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The Independent Critic

Antony Knight, Joseph Adelakun, Holly McLachlan
Adam Nelson
Chris Watt
95 Mins.

 Movie Review: The Mire 
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Adam Nelson's The Mire is the kind of film you don't much see often here in the U.S., a heady psychological thriller devoid of unnecessary distractions in favor of intense characterization and dialogue that means far more than any action sequences possibly could. Fresh off its U.K. premiere, The Mire centers around Joseph Layton (Antony Knight), a charismatic cult leader on the eve of leading his flock toward a mass suicide. However, amidst his own plans for escape he gets caught in the path of two of his most loyal followers, Marshall (Joseph Adelakun) and Hannah (Holly McLachlan) who trap him in his church and doubt his commitment to his followers. The thriller that follows find all three parties attempting to manipulate, reform, and out plot the others. 

The veteran director Nelson has already given us the award-winning Little Pieces along with Emotional Motor Unit, reviewed by The Independent Critic, and Toilet Humor. With The Mire, Nelson tackles a bold, thought-provoking, and engaging psychological thriller with confidence and tremendous discipline. Working from a script by Chris Watt, Nelson plays all the right dramatic notes and brings out tremendous performances by his ensemble. 

Antony Knight, a latecomer to acting, quietly mesmerizes as Layton and nicely avoids hitting of the usual caricaturish tones we often recognize from cinematic cult leaders. Masterfully in control, Knight's a joy to watch as his character's multiple layers are revealed over the course of the film.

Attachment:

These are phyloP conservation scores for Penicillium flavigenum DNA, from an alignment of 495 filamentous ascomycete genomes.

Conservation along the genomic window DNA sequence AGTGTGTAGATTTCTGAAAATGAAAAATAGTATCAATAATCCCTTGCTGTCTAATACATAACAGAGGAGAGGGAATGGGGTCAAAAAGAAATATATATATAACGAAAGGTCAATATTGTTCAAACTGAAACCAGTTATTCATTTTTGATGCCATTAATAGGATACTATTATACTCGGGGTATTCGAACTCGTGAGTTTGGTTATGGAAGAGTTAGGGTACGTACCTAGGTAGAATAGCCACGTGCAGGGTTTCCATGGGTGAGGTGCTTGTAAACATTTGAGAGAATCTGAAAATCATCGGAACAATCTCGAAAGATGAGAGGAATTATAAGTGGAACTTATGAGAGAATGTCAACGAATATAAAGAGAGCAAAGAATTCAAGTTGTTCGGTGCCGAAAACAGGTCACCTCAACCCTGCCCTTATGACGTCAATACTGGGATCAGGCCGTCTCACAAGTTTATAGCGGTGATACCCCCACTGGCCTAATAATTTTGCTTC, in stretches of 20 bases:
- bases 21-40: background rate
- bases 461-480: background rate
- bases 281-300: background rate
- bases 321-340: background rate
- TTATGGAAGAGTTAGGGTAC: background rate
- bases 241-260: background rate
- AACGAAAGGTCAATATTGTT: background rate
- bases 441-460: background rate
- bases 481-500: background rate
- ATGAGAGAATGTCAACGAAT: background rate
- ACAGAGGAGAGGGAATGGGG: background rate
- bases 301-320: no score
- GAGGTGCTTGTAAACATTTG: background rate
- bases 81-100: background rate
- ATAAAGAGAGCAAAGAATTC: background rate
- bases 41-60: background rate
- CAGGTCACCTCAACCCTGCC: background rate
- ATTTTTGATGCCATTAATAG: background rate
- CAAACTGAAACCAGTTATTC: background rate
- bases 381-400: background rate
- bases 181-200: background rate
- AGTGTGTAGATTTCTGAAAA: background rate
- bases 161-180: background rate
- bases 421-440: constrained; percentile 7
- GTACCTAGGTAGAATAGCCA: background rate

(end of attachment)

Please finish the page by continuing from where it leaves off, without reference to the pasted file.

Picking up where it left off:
Both Joseph Adelakun and Holly McLachlan are also quite strong here as they travel the ebb-and-flow of belief and disbelief over the course of the film's 95-minute running time. There's no quick reveal to be found here and both performers keep us engaged even as we wonder how all of this is going to unfold. 

Lensing by Jordan Wicks amplifies the film's austere yet eerie environment and Imraan Husain's original score immerses us in each character along with the strengths and weaknesses they bring into this ever-changing conflict. Jake Earwaker edits the film with a disciplined patience that allows us to linger within the jarring silences that should feel solemn yet more often than not palpably build the tension. Kudos as well to Maeve Lou-Keene for a sparse yet enveloping production design. 

It's well known that I tend to have a preference for British cinema. The Mire is a tremendous example of why. This low-budget indie trusts the intelligence of its characters and moviegoers to succumb to Watt's remarkable dialogue and to submit to this dialogue heavy yet fiercely engaging story. Indeed, I most certainly did from beginning to end and for those lucky enough to see the film during its festival journey I'd expect the same to be true. 

Written by Richard Propes
The Independent Critic